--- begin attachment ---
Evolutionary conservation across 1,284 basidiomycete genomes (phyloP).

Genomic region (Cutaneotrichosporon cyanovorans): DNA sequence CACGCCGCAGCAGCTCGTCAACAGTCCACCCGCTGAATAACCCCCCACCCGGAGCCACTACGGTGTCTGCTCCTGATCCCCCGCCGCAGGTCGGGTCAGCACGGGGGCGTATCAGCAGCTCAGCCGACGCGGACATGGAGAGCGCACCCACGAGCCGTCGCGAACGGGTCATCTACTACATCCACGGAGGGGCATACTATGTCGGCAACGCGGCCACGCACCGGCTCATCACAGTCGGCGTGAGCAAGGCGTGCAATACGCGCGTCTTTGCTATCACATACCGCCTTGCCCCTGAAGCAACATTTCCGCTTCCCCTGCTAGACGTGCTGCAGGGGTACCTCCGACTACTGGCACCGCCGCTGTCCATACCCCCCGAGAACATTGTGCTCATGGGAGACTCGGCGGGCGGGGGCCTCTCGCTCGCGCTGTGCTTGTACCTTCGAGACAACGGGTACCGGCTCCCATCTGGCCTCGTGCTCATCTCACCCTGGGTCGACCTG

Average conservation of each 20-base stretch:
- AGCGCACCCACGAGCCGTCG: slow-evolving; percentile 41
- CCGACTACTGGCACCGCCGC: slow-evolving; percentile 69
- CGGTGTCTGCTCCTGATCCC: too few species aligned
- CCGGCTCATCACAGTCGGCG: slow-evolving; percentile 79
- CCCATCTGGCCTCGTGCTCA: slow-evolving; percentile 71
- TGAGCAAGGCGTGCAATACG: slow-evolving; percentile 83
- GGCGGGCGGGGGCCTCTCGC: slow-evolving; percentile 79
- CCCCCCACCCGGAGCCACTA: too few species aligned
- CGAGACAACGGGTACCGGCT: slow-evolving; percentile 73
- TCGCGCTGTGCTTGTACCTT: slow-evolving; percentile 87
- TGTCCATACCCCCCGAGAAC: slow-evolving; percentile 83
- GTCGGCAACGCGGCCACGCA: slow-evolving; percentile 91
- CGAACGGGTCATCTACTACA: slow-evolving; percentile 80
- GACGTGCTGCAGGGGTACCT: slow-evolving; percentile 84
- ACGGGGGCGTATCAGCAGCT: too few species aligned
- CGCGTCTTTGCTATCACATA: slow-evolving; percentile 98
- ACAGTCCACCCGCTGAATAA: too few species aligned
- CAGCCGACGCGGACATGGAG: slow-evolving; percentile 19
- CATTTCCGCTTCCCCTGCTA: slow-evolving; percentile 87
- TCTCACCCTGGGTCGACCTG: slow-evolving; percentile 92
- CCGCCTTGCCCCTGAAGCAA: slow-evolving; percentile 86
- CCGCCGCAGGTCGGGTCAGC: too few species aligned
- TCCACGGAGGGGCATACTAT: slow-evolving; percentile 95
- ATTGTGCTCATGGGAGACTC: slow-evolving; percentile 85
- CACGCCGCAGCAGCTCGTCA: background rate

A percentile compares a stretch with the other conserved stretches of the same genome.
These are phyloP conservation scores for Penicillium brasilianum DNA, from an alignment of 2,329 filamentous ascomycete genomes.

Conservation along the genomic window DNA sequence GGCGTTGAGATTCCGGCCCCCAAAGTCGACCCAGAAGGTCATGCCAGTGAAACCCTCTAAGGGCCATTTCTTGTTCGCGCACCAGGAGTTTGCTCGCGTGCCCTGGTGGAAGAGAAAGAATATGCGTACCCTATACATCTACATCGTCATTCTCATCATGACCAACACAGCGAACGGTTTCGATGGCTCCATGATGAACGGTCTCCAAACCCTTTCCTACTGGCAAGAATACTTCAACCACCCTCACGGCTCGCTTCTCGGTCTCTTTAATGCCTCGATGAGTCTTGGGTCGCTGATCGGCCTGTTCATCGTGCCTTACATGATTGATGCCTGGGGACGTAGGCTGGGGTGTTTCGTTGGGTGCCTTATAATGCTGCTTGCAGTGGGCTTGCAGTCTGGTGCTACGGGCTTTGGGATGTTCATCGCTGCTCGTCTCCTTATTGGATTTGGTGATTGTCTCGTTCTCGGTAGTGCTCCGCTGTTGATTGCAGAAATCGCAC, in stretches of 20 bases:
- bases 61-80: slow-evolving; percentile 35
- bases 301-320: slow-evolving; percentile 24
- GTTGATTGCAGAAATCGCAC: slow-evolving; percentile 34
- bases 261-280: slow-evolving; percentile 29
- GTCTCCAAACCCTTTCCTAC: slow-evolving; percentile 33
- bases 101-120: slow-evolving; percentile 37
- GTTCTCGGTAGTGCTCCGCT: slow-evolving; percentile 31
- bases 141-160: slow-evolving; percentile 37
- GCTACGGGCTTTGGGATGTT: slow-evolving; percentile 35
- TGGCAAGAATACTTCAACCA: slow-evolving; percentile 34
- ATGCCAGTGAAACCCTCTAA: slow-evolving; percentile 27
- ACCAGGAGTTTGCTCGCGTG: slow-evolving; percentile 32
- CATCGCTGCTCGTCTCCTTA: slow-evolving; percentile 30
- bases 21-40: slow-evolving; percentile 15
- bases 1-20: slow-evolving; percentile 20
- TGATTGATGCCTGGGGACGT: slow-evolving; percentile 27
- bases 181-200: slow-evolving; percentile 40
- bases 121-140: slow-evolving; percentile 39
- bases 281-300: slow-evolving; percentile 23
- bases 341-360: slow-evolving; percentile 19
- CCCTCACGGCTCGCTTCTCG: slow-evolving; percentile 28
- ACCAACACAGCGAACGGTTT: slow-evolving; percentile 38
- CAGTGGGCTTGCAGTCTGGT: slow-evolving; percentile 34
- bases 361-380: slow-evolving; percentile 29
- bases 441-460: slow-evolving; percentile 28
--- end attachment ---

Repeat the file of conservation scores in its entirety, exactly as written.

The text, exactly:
Evolutionary conservation across 1,284 basidiomycete genomes (phyloP).

Genomic region (Cutaneotrichosporon cyanovorans): DNA sequence CACGCCGCAGCAGCTCGTCAACAGTCCACCCGCTGAATAACCCCCCACCCGGAGCCACTACGGTGTCTGCTCCTGATCCCCCGCCGCAGGTCGGGTCAGCACGGGGGCGTATCAGCAGCTCAGCCGACGCGGACATGGAGAGCGCACCCACGAGCCGTCGCGAACGGGTCATCTACTACATCCACGGAGGGGCATACTATGTCGGCAACGCGGCCACGCACCGGCTCATCACAGTCGGCGTGAGCAAGGCGTGCAATACGCGCGTCTTTGCTATCACATACCGCCTTGCCCCTGAAGCAACATTTCCGCTTCCCCTGCTAGACGTGCTGCAGGGGTACCTCCGACTACTGGCACCGCCGCTGTCCATACCCCCCGAGAACATTGTGCTCATGGGAGACTCGGCGGGCGGGGGCCTCTCGCTCGCGCTGTGCTTGTACCTTCGAGACAACGGGTACCGGCTCCCATCTGGCCTCGTGCTCATCTCACCCTGGGTCGACCTG

Average conservation of each 20-base stretch:
- AGCGCACCCACGAGCCGTCG: slow-evolving; percentile 41
- CCGACTACTGGCACCGCCGC: slow-evolving; percentile 69
- CGGTGTCTGCTCCTGATCCC: too few species aligned
- CCGGCTCATCACAGTCGGCG: slow-evolving; percentile 79
- CCCATCTGGCCTCGTGCTCA: slow-evolving; percentile 71
- TGAGCAAGGCGTGCAATACG: slow-evolving; percentile 83
- GGCGGGCGGGGGCCTCTCGC: slow-evolving; percentile 79
- CCCCCCACCCGGAGCCACTA: too few species aligned
- CGAGACAACGGGTACCGGCT: slow-evolving; percentile 73
- TCGCGCTGTGCTTGTACCTT: slow-evolving; percentile 87
- TGTCCATACCCCCCGAGAAC: slow-evolving; percentile 83
- GTCGGCAACGCGGCCACGCA: slow-evolving; percentile 91
- CGAACGGGTCATCTACTACA: slow-evolving; percentile 80
- GACGTGCTGCAGGGGTACCT: slow-evolving; percentile 84
- ACGGGGGCGTATCAGCAGCT: too few species aligned
- CGCGTCTTTGCTATCACATA: slow-evolving; percentile 98
- ACAGTCCACCCGCTGAATAA: too few species aligned
- CAGCCGACGCGGACATGGAG: slow-evolving; percentile 19
- CATTTCCGCTTCCCCTGCTA: slow-evolving; percentile 87
- TCTCACCCTGGGTCGACCTG: slow-evolving; percentile 92
- CCGCCTTGCCCCTGAAGCAA: slow-evolving; percentile 86
- CCGCCGCAGGTCGGGTCAGC: too few species aligned
- TCCACGGAGGGGCATACTAT: slow-evolving; percentile 95
- ATTGTGCTCATGGGAGACTC: slow-evolving; percentile 85
- CACGCCGCAGCAGCTCGTCA: background rate

A percentile compares a stretch with the other conserved stretches of the same genome.
These are phyloP conservation scores for Penicillium brasilianum DNA, from an alignment of 2,329 filamentous ascomycete genomes.

Conservation along the genomic window DNA sequence GGCGTTGAGATTCCGGCCCCCAAAGTCGACCCAGAAGGTCATGCCAGTGAAACCCTCTAAGGGCCATTTCTTGTTCGCGCACCAGGAGTTTGCTCGCGTGCCCTGGTGGAAGAGAAAGAATATGCGTACCCTATACATCTACATCGTCATTCTCATCATGACCAACACAGCGAACGGTTTCGATGGCTCCATGATGAACGGTCTCCAAACCCTTTCCTACTGGCAAGAATACTTCAACCACCCTCACGGCTCGCTTCTCGGTCTCTTTAATGCCTCGATGAGTCTTGGGTCGCTGATCGGCCTGTTCATCGTGCCTTACATGATTGATGCCTGGGGACGTAGGCTGGGGTGTTTCGTTGGGTGCCTTATAATGCTGCTTGCAGTGGGCTTGCAGTCTGGTGCTACGGGCTTTGGGATGTTCATCGCTGCTCGTCTCCTTATTGGATTTGGTGATTGTCTCGTTCTCGGTAGTGCTCCGCTGTTGATTGCAGAAATCGCAC, in stretches of 20 bases:
- bases 61-80: slow-evolving; percentile 35
- bases 301-320: slow-evolving; percentile 24
- GTTGATTGCAGAAATCGCAC: slow-evolving; percentile 34
- bases 261-280: slow-evolving; percentile 29
- GTCTCCAAACCCTTTCCTAC: slow-evolving; percentile 33
- bases 101-120: slow-evolving; percentile 37
- GTTCTCGGTAGTGCTCCGCT: slow-evolving; percentile 31
- bases 141-160: slow-evolving; percentile 37
- GCTACGGGCTTTGGGATGTT: slow-evolving; percentile 35
- TGGCAAGAATACTTCAACCA: slow-evolving; percentile 34
- ATGCCAGTGAAACCCTCTAA: slow-evolving; percentile 27
- ACCAGGAGTTTGCTCGCGTG: slow-evolving; percentile 32
- CATCGCTGCTCGTCTCCTTA: slow-evolving; percentile 30
- bases 21-40: slow-evolving; percentile 15
- bases 1-20: slow-evolving; percentile 20
- TGATTGATGCCTGGGGACGT: slow-evolving; percentile 27
- bases 181-200: slow-evolving; percentile 40
- bases 121-140: slow-evolving; percentile 39
- bases 281-300: slow-evolving; percentile 23
- bases 341-360: slow-evolving; percentile 19
- CCCTCACGGCTCGCTTCTCG: slow-evolving; percentile 28
- ACCAACACAGCGAACGGTTT: slow-evolving; percentile 38
- CAGTGGGCTTGCAGTCTGGT: slow-evolving; percentile 34
- bases 361-380: slow-evolving; percentile 29
- bases 441-460: slow-evolving; percentile 28